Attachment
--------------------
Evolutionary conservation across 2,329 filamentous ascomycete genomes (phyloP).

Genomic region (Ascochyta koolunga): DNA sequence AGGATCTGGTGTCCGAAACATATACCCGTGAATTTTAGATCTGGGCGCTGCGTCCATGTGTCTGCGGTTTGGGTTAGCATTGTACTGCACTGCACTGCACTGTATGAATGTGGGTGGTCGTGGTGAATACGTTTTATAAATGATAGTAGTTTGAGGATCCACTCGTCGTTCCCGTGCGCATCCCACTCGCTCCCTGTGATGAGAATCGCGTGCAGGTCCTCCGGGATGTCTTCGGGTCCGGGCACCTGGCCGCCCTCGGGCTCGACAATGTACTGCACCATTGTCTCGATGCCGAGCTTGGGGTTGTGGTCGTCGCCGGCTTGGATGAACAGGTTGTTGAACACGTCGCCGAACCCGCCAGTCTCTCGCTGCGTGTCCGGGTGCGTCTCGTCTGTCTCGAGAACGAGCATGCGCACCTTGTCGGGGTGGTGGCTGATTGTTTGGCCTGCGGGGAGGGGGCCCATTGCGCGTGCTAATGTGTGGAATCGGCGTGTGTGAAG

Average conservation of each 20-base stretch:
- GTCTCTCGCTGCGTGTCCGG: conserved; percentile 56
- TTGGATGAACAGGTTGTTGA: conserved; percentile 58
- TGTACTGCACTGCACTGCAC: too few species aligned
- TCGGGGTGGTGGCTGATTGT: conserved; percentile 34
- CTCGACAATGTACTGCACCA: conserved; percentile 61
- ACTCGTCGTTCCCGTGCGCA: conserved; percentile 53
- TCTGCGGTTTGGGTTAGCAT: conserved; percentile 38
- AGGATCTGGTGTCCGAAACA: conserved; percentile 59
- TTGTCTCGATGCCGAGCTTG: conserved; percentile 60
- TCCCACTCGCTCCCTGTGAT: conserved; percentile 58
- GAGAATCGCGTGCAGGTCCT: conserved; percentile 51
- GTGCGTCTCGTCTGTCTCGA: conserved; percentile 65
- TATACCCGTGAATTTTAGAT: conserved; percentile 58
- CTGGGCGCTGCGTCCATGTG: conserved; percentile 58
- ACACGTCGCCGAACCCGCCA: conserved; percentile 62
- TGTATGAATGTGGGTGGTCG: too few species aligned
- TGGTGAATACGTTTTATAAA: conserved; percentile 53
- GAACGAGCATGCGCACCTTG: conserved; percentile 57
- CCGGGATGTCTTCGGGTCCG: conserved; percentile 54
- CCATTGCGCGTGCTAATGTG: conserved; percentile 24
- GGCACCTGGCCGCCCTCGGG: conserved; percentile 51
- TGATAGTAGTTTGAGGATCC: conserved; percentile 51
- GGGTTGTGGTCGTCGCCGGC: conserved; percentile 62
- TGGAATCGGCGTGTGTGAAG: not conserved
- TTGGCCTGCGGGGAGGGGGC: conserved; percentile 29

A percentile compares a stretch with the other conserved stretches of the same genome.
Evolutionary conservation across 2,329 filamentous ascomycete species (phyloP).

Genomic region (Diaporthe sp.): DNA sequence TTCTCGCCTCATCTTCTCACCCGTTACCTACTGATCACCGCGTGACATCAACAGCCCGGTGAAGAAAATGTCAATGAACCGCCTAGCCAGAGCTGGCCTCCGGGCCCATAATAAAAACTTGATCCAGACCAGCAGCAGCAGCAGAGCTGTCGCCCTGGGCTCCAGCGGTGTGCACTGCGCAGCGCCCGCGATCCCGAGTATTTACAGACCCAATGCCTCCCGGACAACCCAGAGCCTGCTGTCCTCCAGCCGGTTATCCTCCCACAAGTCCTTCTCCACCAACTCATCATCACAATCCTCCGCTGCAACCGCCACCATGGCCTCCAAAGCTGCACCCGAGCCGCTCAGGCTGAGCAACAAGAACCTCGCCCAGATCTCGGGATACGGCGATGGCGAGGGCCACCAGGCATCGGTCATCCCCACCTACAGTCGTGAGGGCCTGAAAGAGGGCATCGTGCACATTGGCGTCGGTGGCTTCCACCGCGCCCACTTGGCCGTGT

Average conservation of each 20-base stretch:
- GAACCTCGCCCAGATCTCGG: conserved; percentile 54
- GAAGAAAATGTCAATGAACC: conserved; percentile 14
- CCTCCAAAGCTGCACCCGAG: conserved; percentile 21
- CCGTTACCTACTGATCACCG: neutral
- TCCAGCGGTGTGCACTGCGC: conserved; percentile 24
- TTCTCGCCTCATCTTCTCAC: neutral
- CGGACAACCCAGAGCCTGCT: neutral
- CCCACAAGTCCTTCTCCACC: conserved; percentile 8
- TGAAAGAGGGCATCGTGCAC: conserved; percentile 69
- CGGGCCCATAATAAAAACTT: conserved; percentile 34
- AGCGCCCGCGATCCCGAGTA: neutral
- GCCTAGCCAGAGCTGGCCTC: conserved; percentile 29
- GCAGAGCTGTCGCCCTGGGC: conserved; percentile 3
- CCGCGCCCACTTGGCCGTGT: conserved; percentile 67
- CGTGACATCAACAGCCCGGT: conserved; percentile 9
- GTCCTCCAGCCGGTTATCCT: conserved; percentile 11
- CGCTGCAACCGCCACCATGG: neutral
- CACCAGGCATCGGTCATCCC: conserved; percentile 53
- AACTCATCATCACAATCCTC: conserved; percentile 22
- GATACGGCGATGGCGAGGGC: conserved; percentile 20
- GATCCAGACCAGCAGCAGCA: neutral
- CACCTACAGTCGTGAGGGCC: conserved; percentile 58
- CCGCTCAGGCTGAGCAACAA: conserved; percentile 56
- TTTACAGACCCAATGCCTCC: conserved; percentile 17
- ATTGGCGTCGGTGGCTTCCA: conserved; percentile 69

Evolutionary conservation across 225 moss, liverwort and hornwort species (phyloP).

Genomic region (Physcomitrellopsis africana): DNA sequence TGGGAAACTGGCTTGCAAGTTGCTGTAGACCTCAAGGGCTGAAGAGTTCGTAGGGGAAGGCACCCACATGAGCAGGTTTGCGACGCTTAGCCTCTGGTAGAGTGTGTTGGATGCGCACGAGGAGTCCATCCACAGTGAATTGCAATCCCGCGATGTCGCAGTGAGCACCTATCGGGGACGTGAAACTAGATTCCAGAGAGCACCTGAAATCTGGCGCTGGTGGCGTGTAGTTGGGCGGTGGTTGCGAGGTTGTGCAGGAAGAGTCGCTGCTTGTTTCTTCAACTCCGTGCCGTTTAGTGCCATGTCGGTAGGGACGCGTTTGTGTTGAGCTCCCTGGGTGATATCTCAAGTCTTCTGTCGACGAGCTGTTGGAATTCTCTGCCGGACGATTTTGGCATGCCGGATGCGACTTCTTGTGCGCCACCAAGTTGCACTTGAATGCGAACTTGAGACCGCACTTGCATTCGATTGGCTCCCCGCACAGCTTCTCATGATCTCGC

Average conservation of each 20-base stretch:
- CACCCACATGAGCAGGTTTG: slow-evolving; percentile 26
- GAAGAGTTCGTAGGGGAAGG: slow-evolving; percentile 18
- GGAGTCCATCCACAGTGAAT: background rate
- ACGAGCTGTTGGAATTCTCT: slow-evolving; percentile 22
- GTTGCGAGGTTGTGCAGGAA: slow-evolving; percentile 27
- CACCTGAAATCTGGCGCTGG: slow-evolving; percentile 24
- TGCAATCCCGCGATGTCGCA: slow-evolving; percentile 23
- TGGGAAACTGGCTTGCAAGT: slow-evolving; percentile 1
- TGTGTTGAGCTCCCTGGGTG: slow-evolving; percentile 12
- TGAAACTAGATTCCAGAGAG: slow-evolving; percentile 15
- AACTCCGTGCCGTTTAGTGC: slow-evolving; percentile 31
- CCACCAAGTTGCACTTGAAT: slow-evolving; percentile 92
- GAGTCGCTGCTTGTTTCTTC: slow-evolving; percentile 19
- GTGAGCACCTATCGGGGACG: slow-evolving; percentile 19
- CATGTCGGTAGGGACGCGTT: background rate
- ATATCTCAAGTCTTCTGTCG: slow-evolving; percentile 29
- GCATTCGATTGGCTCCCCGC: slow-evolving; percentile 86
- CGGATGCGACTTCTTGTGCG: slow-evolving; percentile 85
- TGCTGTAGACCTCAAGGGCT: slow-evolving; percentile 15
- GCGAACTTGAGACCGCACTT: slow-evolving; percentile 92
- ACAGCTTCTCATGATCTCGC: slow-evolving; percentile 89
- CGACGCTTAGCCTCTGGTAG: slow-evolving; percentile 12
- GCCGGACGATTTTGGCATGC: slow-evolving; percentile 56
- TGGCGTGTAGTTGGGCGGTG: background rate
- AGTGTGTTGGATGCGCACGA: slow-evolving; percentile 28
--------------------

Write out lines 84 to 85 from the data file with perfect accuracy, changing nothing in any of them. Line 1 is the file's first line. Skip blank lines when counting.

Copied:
- TGGCGTGTAGTTGGGCGGTG: background rate
- AGTGTGTTGGATGCGCACGA: slow-evolving; percentile 28